Russia warns against sending ammunition to Ukraine
Russian Foreign Ministry spokesmen Alexander Lukashevich said on Thursday that the Kyiv authorities would use the ammunition "to keep killing peaceful citizens," saying that Moscow was "bewildered" by such plans:
"Such a step, especially in the current escalation on fighting in southeast Ukraine, would not contribute to peaceful resolution in the area, and would lead to new, senseless casualties among the civilian population."
The companies Igman and Unis have agreed to deliver small arms ammunition to Ukraine, with a price tag of 4.9 million euros ($5.6 million), Bosnian media reported.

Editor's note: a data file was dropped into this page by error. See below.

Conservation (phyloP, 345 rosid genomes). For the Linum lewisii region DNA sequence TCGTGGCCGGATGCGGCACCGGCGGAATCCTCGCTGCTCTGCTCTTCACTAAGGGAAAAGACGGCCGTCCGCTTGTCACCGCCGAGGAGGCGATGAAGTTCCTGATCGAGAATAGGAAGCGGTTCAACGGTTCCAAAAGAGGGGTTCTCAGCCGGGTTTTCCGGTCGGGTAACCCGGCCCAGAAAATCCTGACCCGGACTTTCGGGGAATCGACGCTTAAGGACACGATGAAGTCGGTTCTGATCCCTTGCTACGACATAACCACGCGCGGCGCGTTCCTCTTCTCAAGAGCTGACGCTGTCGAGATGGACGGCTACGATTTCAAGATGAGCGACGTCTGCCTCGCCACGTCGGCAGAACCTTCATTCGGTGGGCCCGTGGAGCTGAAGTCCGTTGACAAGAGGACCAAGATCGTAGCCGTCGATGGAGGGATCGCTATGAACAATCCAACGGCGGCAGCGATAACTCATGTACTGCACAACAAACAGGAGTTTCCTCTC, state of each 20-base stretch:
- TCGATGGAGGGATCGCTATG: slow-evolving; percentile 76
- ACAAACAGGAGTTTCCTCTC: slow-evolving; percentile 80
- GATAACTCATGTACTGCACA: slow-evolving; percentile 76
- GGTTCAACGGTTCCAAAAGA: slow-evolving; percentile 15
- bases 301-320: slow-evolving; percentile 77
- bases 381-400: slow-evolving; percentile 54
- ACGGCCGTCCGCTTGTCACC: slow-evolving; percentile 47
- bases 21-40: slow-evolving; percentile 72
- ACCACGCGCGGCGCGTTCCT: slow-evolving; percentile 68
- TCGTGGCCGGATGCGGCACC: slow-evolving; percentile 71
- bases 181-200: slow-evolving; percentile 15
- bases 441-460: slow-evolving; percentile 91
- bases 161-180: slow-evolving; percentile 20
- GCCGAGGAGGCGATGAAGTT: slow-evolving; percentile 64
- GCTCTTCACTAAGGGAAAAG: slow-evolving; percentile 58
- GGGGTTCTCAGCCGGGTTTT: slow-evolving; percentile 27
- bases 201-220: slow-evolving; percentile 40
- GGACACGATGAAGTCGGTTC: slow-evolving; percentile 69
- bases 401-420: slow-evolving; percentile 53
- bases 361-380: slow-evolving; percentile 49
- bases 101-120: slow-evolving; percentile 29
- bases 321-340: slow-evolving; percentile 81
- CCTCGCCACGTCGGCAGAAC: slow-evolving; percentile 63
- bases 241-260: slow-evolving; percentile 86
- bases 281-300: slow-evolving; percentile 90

"These deliveries are planned by a country that itself experienced all the horrors of a fratricidal war from 1992 to 1995," Lukashevich said.
Bosnia's foreign minister,ethnic Serb Boris Tucic, resigned in protest last week, refusing to sign off on the weapons delivery.
According to the local media, the shipment of rifle and pistol ammunition had been approved by the foreign and the defense ministries before his resignation.
New sanctions possible
The central government of Bosnia is formed out representatives of the three largest ethnic groups – Serbs, Bosniaks and Croats, who need to act together to pass a decision. The Serbs living in Bosnia, just like the ones from Serbia, tend to retain close ties with Russia.
Moscow is often accused of supplying Ukraine's rebels with weapons, charges the Kremlin denies.
The European Union's foreign ministers met on Thursday to discuss the Ukraine crisis and possible new sanctions against Russia.
dj/msh (dpa, AFP)